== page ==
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EP Review: Mumford & Sons – ‘Johannesburg’

2 min read

Recorded during the Johannesburg leg of their South African tour, Johannesburg sees Mumford & Sons embracing the country and their supporting acts and creating something a little unexpected. With Senegalese artist Baaba Maal, Malawi-style band The Very Best and South African pop band Beatenberg joining them in the studio, the EP offers a little twist on the Mumford & Sons formula, and while it isn’t always a success, they hit the right notes enough to make it worthwhile.

Mumford & Sons JohannesburgTheir newfound influences are best used on the opening track, There Will Be Time. Opening with Baaba Maal’s vocals and an arrangement of odd little percussive sounds and the distant sound of organs, it moves slowly between Maal’s minimal verses and the more familiar, folksy style of Mumford & Sons, with the bridge in particular melding the two parts together perfectly. Elsewhere, things aren’t quite as striking; the follow-up Wona is a bouncy upbeat track almost akin to Vampire Weekend in style, but its odd dubstep choruses create a strange disconnect that the song never really recovers from, while Ngamila simply lacks any defining feature that makes it stand out. The incredibly poppy Fool You’ve Landed offers a simple yet reliable middle point for the album, switching between languages in a way that treads the awkward line but manages to stay afloat, and the EP manages to close on a good note with the darkly ethereal Si Tu Veux. There’s a fair share of negatives to be found in most of the tracks, though the few stronger moments are much appreciated.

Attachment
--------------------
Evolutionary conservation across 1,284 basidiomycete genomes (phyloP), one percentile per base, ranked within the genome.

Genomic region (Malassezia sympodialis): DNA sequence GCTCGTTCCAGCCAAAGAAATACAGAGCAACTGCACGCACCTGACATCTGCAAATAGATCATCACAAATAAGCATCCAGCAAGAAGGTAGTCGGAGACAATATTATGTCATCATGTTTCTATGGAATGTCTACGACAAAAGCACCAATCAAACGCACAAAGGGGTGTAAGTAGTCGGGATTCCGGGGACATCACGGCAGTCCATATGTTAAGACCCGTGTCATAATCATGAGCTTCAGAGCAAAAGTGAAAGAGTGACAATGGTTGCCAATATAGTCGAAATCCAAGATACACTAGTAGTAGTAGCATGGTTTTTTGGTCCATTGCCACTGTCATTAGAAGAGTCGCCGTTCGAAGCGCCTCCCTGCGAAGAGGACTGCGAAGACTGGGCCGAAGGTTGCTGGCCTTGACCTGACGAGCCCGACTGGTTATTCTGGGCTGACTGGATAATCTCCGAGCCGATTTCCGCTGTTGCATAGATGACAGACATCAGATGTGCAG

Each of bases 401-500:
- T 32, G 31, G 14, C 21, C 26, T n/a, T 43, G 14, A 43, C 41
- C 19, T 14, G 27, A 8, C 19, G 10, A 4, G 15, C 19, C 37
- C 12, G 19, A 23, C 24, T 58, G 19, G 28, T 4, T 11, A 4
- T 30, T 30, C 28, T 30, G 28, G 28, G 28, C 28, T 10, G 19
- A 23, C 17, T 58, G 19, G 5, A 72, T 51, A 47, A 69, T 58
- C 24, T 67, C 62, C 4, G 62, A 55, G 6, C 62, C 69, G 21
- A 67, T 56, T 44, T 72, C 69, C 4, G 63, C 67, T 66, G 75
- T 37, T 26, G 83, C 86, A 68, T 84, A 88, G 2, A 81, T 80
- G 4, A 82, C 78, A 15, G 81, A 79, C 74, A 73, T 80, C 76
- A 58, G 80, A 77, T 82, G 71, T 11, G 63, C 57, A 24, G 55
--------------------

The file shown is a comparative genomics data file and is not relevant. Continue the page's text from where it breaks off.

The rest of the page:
Ultimately, however, Johannesburg just lacks the spark required to make it interesting. There Will Be Time is the strongest and most enjoyable track, and Fool You’ve Landed survives based on the strength of its chorus hook, but the rest tends to fall forgotten after a while. It’s an interesting, unexpected mixture of styles for Mumford & Sons, but also one that could have been better executed for the sake of the EP. It was a nice attempt at something new, but simultaneously it’s nothing majorly captivating.